What is the STEP Act and How Does it Affect a Business?
STEP stands for Sensible Taxation and Equity Promotion. As tax law is written today, if an owner dies, the cost basis for the asset resets to the death date.
In other words, if the asset is immediately sold for the adjusted cost basis, the heirs wouldn’t owe any taxes. If the heirs hold on to the asset and sell later, the capital gains would be calculated based on the cost basis amount that was reset on the death date. The adjusted cost basis is known as the Step Up in Basis.
The proposed change to the STEP Act would eliminate the Step Up in Basis. The basis would not be reset upon the owner’s death. The cost basis would be calculated from the date the owner launched or purchased the business.
The proposed change would allow a one-time exclusion of up to $1 million of inherited capital gains. If there is more than $1 million in capital gains (which can include a business plus real estate), families must pay the capital gains tax.
The proposal would allow the taxes to be paid over 15 years. However, until the taxes were paid a lien would be placed on the property – which could impact the heirs ability to refinance until the debt is paid.
This proposal would greatly impact family-owned businesses such as farms and ranches.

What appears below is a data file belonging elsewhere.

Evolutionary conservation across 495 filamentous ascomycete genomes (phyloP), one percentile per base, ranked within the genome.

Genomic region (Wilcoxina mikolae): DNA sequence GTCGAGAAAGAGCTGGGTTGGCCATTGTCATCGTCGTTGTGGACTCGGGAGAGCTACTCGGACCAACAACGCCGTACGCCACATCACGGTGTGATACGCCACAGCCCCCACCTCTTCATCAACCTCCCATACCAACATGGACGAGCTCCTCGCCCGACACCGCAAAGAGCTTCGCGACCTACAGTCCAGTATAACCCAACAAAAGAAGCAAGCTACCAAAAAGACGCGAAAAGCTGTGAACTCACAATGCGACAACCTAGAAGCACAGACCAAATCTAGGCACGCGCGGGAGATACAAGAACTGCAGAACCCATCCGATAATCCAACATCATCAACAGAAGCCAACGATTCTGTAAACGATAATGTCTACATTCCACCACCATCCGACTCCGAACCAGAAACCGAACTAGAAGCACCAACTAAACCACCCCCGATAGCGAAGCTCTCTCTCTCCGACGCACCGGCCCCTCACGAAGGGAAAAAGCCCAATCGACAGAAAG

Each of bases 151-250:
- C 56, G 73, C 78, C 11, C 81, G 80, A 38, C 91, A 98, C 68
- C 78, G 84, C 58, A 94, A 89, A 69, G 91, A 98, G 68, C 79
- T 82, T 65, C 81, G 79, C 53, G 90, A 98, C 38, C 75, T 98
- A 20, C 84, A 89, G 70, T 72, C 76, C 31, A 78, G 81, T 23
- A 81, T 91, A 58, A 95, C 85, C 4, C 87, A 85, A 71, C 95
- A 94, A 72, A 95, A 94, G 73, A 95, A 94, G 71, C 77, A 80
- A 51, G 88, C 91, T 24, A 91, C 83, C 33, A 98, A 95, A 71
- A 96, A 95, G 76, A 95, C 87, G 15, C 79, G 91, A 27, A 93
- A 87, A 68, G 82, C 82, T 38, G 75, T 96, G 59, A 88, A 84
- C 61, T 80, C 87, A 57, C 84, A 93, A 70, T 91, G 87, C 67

“Family businesses would have to pay taxes on their appreciated value even if that value is still locked up in the business,” said former Democratic Sen. Max Baucus, who previously served as Chair of the Senate Finance Committee. “Eliminating the step-up would force family businesses and ranchers to liquidate when an owner dies and to lay off employees while bringing in little revenue for Uncle Sam.”
If the Step Up in Basis is eliminated and a person owning a business currently worth $10 million dies, with a cost basis of $1 million when the business started or was purchased, heirs would owe 23.8% on $9 million of capital gains. The heirs would not be able to reset the business value at $10 million. Under the existing STEP Act with the Step Up in Basis, the tax bill for the heirs could potentially be zero, if they sold the business for $10 million.
SOURCE: Small Business Trends